Our chattering classes, our arbiters of public morality and realpolitik alike, have been muted about the haste with which Mr. Hussein was dispatched, but behind the tepid tut-tutting over the dubious quality of the procedings of Iraqi justice system, was an almost palpable relief that further trials and the possible uncomfortable truths such procedings might have revealed in a way that wouldn't permit them to be ignored, no matter that they are in no way secrets to anyone who reads the inside pages of a decent newspaper.
Mr. Ford, on the other hand, is being lauded as a hero, as an icon of bravery, though he served less than a single term as president of the United States of America.
And just what action was it that has seen Mr. Ford post-humously declared a great president? What act of moral courage was it that has seen the unelected President acclaimed by Professor Emeritus of law Ian Hunter in the Globe and Mail for his "quality of forgiveness"?
Quite simply, it was because Ford, "only a month after taking office", issued "a full pardon for any crimes that may have been committed by his predecessor, Richard Nixon.
As president, Nixon extended the Vietnam War long after he knew it was lost. He broke American law and its constitution with impunity, spying on his own citizens and even stooped to petty burglary of Democratic Party operatives at the hotel that gave the scandal its name.
Professor Hunter quotes Ford himself in justifying the pardon of an acknowledged criminal. "But, said Mr. Ford, 'someone must put an end to Watergate,' and then he acted."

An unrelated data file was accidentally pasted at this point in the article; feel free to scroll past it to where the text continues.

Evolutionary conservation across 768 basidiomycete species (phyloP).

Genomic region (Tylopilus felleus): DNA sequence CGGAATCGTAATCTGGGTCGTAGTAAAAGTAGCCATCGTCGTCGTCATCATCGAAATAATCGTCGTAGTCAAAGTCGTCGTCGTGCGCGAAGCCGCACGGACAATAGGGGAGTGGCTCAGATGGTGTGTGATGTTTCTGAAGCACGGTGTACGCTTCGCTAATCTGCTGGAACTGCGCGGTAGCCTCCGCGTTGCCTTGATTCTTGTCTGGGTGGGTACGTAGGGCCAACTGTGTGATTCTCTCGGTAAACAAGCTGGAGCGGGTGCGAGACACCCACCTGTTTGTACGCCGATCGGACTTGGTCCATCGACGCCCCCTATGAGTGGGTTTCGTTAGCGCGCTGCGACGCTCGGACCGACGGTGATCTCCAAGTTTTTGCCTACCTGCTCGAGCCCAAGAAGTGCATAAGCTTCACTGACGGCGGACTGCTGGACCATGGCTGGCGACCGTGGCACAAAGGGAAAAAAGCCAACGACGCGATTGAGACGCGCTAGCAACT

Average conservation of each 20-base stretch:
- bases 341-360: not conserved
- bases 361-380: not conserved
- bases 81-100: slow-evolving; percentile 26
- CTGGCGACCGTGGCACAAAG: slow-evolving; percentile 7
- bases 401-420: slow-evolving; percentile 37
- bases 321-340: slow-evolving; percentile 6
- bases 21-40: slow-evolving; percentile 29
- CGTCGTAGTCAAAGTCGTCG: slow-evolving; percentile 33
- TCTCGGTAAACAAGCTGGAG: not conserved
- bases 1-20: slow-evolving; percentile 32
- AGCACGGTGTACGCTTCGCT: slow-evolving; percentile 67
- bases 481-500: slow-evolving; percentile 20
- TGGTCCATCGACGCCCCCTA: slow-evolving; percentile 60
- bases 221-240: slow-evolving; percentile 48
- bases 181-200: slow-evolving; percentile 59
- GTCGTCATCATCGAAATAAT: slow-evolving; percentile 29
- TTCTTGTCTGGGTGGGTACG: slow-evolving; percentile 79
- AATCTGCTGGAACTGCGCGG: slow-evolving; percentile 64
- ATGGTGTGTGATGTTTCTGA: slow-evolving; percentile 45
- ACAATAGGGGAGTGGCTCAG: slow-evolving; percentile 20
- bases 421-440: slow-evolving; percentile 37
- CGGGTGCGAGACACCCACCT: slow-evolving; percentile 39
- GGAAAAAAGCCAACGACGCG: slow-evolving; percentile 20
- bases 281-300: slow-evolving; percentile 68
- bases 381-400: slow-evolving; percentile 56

Professor Hunter avoids the obvious question of why an end had to be put to Watergate, preferring instead to mount a fatuous exploration of "forgiveness", claiming without presenting any evidence for the contention that the US, "and, thereby, the world" benefitted from this allegedly courageous act on behalf of his long-time friend.
Of course, the truth is that Ford's odious pardon permitted the United States to avoid the full truth of Nixon's mendacious presidency. More important, it ensured the country's elite - most of whom had been fully complicit in the war against a small south-east country that had divided their own country and sent 60,000 of its "boys" to their deaths need never face up to their own involvement in that crime.
By issue his pardon, Gerald R. Ford ensured the long, self-satisfied sleep of American public opinion could be resumed, while the oligarchic imperialism to the military-industrial complex could continue to corrupt the body-politic of a republic that more and more resembles a facist junta than it does the beautiful dream of government of the people, by the people, for the people.
In his first substantive act as President, Gerald R. Ford took the path of pusillanimous expediency over the hard road of genuine courage. Loyal to his class, in death, Ford's class returns the favour with double-speak that might shock even George Orwell for its craven self-interest dressed up in the shiny robes of justice and forgiveness.